# Taking correlation before or after log-transformation of variables

Is there a general principle on whether one should compute pearson correlation for two random variables X and Y before taking their log transform or after? Is there a procedure to test which is more appropriate? They yield similar but different values, since log transform is non-linear. Does it depend on whether X or Y are closer to normality after log? If so, why does that matter? And does that mean that one should do a normality test on X and Y versus log(X) and log(Y) and based on that decide whether pearson(x,y) is more appropriate than pearson(log(x),log(y))?

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@vinux has a nice answer, and provides an informative link for understanding the role of normality in correlation. I just wanted to point to this question: stats.stackexchange.com/questions/298 which is very good for understanding what logs do in regression. – gung Feb 13 '12 at 17:46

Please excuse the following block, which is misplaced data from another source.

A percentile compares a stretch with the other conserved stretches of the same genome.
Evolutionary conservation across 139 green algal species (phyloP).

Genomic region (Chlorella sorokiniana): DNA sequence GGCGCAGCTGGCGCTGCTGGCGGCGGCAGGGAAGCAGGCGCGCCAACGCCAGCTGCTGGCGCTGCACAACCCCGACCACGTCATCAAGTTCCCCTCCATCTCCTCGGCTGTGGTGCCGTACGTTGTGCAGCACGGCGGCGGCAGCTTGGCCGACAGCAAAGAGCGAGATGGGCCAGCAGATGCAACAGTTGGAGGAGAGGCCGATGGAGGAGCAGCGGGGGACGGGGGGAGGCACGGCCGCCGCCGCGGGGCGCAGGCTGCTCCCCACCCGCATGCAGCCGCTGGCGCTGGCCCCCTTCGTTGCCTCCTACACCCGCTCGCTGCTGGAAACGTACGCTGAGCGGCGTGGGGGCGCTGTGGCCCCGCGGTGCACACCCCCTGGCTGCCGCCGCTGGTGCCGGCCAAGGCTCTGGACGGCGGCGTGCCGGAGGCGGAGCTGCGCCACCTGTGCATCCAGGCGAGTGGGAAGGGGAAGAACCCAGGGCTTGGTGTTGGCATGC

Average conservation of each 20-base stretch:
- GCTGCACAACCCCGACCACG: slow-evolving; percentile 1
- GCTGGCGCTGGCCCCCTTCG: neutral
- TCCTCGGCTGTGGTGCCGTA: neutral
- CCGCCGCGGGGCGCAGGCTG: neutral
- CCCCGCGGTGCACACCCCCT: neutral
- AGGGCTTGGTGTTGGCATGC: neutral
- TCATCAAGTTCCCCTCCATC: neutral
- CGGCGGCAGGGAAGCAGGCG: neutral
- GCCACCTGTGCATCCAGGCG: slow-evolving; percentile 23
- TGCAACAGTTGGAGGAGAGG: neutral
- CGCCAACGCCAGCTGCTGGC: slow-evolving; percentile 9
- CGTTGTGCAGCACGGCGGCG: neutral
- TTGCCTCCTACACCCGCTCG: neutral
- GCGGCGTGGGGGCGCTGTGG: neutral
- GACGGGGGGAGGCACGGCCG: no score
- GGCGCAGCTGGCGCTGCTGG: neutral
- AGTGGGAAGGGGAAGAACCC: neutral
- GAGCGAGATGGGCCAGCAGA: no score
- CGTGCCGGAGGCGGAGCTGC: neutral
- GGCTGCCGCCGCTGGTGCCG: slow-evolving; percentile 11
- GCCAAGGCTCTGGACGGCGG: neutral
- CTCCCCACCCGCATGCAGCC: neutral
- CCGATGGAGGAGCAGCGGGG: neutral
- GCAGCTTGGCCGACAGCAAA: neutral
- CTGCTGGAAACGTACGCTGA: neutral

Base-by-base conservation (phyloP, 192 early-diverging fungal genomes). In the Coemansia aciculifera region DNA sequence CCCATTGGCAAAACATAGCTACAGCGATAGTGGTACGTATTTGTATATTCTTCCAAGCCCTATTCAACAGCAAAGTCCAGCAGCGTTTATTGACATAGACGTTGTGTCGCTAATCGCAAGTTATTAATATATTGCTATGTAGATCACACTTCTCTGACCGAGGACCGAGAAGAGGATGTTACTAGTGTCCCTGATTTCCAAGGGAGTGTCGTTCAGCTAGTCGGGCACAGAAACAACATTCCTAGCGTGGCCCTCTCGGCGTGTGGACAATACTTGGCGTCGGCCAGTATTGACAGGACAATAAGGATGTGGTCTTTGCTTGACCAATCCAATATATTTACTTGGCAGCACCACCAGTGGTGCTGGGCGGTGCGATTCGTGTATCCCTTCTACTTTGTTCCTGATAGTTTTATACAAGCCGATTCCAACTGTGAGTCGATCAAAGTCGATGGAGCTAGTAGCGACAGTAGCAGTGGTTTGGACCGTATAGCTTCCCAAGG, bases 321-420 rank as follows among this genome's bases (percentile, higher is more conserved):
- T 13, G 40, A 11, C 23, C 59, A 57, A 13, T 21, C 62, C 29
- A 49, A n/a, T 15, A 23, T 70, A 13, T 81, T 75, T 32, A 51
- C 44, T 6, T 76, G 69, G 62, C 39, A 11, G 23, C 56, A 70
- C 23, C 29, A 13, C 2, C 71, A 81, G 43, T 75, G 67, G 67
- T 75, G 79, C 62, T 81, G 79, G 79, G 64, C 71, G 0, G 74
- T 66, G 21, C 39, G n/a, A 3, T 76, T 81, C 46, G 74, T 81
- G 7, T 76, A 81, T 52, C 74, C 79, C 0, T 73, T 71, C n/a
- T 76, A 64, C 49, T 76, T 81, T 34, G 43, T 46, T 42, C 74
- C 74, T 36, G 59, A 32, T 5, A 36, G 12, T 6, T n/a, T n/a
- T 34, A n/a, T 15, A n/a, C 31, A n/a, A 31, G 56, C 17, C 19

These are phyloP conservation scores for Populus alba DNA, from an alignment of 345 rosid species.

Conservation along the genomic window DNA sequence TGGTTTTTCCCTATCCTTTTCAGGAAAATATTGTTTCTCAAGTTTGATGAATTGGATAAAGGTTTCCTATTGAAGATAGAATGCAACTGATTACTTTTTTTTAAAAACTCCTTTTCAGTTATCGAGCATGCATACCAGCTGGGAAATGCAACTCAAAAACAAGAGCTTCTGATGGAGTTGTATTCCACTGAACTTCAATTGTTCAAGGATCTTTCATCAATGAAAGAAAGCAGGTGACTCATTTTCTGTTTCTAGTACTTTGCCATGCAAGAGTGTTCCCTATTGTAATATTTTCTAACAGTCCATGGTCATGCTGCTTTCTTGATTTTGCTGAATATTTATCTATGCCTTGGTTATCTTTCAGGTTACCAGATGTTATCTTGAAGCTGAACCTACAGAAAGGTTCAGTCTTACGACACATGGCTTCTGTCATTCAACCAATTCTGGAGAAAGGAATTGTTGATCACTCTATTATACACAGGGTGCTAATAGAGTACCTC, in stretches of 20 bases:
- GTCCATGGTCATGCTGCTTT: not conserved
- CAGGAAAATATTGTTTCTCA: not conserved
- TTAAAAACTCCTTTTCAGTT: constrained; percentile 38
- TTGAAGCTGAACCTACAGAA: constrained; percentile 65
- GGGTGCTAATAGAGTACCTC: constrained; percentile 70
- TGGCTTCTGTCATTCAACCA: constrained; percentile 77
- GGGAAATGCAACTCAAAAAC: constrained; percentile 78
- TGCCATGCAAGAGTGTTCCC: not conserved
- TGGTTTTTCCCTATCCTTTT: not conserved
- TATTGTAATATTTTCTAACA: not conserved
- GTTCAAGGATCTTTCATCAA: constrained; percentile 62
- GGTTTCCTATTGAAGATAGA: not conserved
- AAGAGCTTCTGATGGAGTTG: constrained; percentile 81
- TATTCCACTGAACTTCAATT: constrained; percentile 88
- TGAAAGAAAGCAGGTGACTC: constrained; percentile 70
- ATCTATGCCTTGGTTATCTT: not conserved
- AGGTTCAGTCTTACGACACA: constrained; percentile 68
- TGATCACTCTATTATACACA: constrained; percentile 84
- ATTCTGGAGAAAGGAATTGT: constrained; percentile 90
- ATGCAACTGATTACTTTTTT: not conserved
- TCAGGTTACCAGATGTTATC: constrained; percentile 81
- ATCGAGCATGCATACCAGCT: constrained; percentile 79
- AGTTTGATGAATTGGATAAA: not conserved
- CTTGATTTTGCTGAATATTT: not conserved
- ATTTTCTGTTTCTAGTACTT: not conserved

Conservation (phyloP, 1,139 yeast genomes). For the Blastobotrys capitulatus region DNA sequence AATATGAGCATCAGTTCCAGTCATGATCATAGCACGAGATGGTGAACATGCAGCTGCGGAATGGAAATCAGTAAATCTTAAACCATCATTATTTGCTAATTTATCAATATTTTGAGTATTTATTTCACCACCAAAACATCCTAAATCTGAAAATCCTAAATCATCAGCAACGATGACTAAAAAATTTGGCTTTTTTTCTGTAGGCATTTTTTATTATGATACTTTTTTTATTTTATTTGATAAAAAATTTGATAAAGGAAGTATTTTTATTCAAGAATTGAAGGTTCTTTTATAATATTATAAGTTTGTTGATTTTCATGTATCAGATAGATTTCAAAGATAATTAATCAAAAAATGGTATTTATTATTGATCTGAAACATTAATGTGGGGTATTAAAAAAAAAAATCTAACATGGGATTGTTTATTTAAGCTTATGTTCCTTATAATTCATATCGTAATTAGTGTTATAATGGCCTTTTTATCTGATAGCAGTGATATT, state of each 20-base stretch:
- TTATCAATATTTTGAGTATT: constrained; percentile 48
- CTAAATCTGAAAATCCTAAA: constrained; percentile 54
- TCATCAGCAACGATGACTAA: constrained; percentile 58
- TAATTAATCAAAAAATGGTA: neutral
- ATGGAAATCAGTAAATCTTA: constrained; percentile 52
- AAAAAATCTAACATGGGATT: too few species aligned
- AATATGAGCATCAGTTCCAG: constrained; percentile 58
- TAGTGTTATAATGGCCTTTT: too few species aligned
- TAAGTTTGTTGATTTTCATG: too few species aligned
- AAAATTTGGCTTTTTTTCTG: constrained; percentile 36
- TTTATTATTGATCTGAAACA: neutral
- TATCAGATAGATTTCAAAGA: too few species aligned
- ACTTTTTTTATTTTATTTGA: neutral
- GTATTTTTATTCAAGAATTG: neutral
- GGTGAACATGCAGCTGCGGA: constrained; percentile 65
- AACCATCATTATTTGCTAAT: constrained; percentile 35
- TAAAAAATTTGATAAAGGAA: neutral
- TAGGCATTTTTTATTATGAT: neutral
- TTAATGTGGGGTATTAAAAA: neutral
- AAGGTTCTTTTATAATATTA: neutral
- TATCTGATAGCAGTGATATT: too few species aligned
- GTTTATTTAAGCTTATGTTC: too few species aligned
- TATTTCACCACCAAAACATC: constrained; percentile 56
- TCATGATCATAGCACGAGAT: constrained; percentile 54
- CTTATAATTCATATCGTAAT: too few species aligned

Correlation(pearson) measures a linear relationship between two continuous variables. There is no such choice for (X,Y) or (log X, log Y). Scatter plot of the variables can be used for understanding of the relationship.

Because $\log(X)$ and $\log(Y)$ are monotonic transformations of the data $X$ and $Y$, you might also choose to use Spearman's rank correlation ($\rho_S$) and not worry about transforming your data, as you would get $\rho_S(X,Y) = \rho_S(\log(X),\log(Y))$